The Fidelity of Doubt
In the movie “Doubt,” the priest played by Phillip Seymour Hoffman is targeted by the nun played by Meryl Streep after preaching the sermon on “doubt.” Streep is convinced that anyone who doubts must be hiding something.
If you were raised in the church like I was then you’ve known your share of Christians like the sister played by Streep.
In the 7th Chapter of John, we read that Jesus’ own family didn”t believe in him (John 7:5) even though they’ve known the sinless, son of God all their lives.
The people of Israel didn’t believe in him either (John 7:14-31) despite the fact that he performs one messianic sign after another.
The religious leaders didn’t believe in him (John 7:32-52) despite his obvious command of the Hebrew Bible.
Yet, despite all of this, Jesus doesn’t give up. He continues to teach, preach, heal, etc. Why?
We tend to view doubt in the church as a fault, even as betrayal but should we?
As N.T. Wright has pointed out, the Greek word for faith doesn’t mean “belief” as in “I believe in everything in the Bible like I believe that water is wet and the sky is blue” but means trust in- and loyalty to- and one doesn’t need to place their trust in a certainty. We must trust that which is not completely certain. Thus, doubt is intrinsic to faith.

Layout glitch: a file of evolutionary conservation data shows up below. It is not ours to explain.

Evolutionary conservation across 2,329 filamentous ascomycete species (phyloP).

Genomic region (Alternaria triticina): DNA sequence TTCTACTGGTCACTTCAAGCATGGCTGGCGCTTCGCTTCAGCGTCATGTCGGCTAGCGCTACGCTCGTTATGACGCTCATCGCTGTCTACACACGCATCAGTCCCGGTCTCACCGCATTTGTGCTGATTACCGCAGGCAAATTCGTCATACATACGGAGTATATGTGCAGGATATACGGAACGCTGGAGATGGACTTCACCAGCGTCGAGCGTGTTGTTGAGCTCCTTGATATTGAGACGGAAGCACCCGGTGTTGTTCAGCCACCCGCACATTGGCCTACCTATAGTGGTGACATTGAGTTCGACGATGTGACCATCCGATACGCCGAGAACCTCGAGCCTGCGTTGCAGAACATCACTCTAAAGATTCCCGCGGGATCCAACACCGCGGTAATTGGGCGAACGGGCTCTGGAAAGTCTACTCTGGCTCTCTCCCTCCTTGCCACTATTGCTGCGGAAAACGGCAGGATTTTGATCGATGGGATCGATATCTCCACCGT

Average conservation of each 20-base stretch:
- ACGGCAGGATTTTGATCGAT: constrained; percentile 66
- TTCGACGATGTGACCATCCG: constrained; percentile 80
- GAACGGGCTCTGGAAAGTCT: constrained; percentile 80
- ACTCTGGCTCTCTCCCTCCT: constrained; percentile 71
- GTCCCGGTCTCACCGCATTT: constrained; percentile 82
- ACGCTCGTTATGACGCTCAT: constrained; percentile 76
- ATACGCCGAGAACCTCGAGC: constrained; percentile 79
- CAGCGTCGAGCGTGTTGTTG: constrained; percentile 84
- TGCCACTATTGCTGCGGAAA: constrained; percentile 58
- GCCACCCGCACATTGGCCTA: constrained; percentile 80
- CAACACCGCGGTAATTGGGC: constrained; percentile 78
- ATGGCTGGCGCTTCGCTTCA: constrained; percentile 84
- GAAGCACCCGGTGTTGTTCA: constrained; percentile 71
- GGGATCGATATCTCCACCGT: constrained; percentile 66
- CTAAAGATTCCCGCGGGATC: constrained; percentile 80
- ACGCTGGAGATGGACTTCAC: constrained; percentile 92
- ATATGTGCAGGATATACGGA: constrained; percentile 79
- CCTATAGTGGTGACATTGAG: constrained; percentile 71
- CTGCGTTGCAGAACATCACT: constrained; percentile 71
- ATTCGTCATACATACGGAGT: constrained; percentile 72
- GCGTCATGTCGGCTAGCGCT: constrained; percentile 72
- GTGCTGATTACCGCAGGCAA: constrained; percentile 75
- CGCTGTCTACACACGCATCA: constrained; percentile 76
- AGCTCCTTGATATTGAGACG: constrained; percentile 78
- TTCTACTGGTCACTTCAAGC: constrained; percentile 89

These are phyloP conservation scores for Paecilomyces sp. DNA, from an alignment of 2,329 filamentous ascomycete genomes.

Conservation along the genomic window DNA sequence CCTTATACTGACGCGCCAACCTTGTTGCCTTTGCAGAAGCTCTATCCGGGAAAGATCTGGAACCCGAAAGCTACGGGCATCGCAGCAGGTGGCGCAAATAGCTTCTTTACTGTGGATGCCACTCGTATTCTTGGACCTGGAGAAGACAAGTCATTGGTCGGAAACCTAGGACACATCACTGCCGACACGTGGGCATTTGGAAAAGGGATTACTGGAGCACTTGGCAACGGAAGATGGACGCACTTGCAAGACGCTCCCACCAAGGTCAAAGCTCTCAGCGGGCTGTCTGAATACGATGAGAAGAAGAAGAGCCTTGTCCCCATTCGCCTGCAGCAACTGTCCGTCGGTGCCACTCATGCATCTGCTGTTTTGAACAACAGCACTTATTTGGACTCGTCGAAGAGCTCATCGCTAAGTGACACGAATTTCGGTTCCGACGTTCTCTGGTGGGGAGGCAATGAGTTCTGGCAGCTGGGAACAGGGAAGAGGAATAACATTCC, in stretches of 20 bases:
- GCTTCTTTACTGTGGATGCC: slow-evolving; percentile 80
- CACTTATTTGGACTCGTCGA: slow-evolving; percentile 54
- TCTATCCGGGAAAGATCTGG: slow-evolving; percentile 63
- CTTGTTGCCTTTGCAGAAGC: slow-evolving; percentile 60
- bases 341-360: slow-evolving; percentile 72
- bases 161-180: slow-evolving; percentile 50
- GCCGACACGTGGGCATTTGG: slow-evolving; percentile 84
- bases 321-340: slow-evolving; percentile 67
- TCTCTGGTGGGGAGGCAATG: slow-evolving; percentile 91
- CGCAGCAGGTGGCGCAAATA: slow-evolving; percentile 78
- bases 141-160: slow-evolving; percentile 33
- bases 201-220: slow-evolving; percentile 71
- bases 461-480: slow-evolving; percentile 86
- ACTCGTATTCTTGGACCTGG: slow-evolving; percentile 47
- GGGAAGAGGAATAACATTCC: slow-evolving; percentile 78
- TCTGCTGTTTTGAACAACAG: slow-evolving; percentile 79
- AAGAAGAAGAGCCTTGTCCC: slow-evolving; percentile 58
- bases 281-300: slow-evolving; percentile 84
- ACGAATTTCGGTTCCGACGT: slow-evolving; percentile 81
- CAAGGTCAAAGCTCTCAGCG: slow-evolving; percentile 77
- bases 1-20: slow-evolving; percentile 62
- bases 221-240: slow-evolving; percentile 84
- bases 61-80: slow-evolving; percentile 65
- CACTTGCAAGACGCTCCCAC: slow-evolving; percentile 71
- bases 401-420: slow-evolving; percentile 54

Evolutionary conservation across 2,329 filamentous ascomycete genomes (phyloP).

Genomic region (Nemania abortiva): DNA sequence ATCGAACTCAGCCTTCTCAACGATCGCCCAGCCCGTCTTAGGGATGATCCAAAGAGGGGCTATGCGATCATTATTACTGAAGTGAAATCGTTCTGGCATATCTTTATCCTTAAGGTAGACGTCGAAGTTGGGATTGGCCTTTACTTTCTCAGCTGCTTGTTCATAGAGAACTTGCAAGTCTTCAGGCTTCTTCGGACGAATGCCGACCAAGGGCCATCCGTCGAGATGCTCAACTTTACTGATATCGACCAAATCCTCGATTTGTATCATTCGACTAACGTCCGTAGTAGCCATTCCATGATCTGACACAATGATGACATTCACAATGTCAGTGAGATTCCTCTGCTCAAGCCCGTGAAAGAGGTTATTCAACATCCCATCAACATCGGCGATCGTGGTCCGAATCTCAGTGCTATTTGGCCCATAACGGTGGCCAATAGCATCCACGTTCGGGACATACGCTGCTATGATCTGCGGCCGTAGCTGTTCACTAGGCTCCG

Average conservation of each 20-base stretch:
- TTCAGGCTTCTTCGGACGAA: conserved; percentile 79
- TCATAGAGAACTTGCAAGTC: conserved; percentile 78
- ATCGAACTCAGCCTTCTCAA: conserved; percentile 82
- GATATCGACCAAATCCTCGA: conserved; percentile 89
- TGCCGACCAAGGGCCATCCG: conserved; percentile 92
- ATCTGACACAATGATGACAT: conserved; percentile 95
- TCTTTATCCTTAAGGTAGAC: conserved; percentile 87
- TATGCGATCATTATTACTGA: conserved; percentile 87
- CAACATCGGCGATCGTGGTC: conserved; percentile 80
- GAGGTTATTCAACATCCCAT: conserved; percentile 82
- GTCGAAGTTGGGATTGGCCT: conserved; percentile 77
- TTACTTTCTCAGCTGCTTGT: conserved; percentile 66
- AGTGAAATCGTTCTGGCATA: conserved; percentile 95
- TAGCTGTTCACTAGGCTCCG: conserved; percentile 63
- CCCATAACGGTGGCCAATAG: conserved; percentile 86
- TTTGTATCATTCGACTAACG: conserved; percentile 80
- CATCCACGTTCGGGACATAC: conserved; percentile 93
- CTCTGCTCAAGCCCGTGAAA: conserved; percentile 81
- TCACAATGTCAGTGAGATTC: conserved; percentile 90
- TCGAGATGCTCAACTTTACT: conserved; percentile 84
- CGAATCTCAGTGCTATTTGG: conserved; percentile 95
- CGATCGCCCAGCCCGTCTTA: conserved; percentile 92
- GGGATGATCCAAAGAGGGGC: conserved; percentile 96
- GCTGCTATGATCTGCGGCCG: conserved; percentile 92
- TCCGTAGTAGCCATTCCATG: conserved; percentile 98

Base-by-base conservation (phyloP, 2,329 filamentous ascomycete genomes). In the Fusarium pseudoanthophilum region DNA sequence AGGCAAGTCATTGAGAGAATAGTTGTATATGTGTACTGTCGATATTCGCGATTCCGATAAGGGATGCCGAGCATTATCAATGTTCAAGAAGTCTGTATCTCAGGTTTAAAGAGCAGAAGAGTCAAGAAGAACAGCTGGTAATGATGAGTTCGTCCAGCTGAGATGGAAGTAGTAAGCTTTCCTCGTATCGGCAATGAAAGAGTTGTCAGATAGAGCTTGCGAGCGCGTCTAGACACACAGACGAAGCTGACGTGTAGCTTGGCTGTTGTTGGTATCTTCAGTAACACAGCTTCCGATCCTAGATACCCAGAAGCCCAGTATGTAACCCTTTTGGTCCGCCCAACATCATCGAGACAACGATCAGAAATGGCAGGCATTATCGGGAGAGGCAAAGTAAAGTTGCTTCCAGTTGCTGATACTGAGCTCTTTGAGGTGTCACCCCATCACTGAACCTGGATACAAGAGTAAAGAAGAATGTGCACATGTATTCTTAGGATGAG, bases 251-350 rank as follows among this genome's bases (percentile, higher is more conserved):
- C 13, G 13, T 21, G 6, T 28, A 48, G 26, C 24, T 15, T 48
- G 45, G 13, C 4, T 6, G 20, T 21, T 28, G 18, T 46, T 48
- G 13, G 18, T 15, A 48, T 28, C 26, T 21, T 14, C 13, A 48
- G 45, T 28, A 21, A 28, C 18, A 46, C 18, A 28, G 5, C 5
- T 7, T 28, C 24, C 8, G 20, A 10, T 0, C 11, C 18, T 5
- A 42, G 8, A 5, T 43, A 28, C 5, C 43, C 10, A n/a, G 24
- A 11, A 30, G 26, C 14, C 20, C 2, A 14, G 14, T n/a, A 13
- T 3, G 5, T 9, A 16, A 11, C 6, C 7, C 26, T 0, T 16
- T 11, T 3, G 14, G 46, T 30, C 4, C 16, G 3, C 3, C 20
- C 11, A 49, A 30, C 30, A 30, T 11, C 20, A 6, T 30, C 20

In fact, doubt actually deepens faith. A person who simply accepts everything they are taught as it is taught in church may be an ego boost for the teaching minister but is usually pretty shallow and a broken world doesn’t need a cold splash from a puddle but access to a deep well of truth. A person who doubts is a person who takes his or her faith seriously enough to do so.
I freely admit to my own doubts…what about you?
This week at Revolution everyone wrote down their doubts (myself included) and then we took them up in offering plates and laid them on the altar before God.
Revolution must be a community where doubts can be openly expressed without any fear.
It is unfortunate that this isn’t the case in every church. Christians like the character played by Meryl Streep in “Doubt” also suffer from unbelief, they just don’t want to admit it and they strike out at others who do. Maybe they do so because they fear doubt and our unnerved when they see it in others.
One of the reasons Revolution is committed more to orthopraxy (following Jesus) than orthodoxy (believing the right things about Jesus) is that we believe one cannot truly know Jesus unless he or she follows in Christ’s footsteps by going to where and to whom he would go but it also reinforces our belief that once you state “here is what we believe” that there is a risk that the statement will become something to be defended rather than something to be lived out.
Not buying this? Take a look at the man in Mark 9:24? That’s where I live–somewhere between belief and unbelief.
How about you?